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It’s complicated: The Small Calamities and Jake Elijah release new singles

The Small Calamities and Jake Elijah release new singles

Jake Elijah – Shelly Wants Me Home

In 1993 Mark Sandman sang, or rather murmured, about Candy wanting him down in Candyland and it sounded like the most beautiful, haunting place to which one could ever travel. In early 2021 Jake Elijah’s murmurs are about Shelly who wants him home and it sounds just as heartbreaking. It’s a tune of unavoidable destruction set to a beat that’s barely there. 

If this is a romantic song, it’s one about a doomed love affair judging by the singing that makes Elijah seem like an old poet trying to recall his home phone number while intoxicated in a Tijuana hotel room. 

There’s an undercurrent of heartache to the song that floats just above the surface, yet it’s unmissable. Beyond the great, dreamy production (courtesy of Foxygen’s Kevin Basko) and the gently overflowing instrumentation, there’s a really special song. 


The Small Calamities – Tabs (I Hope You Get The Plague)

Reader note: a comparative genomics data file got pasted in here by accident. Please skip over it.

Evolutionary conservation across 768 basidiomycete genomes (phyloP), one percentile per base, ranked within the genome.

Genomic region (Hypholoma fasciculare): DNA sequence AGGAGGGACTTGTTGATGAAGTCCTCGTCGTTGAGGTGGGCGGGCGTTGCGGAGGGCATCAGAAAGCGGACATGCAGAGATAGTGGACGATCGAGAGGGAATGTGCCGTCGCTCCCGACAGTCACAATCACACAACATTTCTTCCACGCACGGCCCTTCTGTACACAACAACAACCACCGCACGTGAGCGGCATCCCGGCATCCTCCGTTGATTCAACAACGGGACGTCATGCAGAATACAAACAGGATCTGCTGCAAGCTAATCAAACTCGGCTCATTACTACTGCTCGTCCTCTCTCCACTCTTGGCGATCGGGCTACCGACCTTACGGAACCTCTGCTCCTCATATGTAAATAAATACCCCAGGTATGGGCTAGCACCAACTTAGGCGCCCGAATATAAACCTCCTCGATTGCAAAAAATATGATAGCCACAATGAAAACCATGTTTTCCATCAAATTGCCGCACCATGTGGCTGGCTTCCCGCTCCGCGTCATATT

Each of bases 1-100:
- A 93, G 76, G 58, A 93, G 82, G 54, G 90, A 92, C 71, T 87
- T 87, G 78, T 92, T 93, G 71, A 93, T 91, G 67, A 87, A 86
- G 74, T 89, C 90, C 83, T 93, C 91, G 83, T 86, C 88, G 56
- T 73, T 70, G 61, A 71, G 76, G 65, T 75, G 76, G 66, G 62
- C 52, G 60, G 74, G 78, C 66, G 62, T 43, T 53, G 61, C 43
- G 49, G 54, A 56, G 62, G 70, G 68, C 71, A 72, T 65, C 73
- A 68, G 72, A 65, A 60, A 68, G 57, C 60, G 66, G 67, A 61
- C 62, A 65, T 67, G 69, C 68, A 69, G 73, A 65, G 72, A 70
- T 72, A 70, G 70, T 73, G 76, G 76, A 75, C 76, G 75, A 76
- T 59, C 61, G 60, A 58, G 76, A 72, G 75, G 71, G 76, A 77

Some art, I am told, functions in such a way that it requires every bit of intellectual effort in order to be fully appreciated. Books are written about it. And, for the most part, it remains boring, undiscovered by the masses, and debated only among those with much too much time on their hands. 

The other kind of art is immediate and easy to understand, like a vulgar cuss word. That’s more like The Small Calamities’ Tabs (I Hope You Get The Plague), but friendlier than I might have described it. 

It is a song with a message, as songwriters like to occasionally boast of theirs. The message in question is that the writer wishes some form of suffering, preferably the recent virus, to befall on a former love interest that has wronged them and that they hate. In its sentiment, it is a song as honest as Imagine or Baby got back

Musically this is an emo-folk number indie-rock backing. Every line is memorable and delivered in an honest, confessional manner by someone done being polite. It’s not even a desperate call for attention. It comes from a place of real anger, and for that, we love it. 

About author

Eduard Banulescu is a writer, blogger, and musician. As a content writer, Eduard has contributed to numerous websites and publications, including FootballCoin, Play2Earn, BeIN Crypto, Business2Community, NapoliSerieA, Extra Time Talk, Nitrogen Sports, Bavarian FootballWorks, etc. He has written a book about Nirvana, hosts a music podcasts, and writes weekly content about some of the best, new and old, alternative musicians. Eduard also runs and acts as editor-in-chief of the alternative rock music website www.alt77.com. Mr. Banulescu is also a musician, having played and recorded in various bands and as a solo artist.
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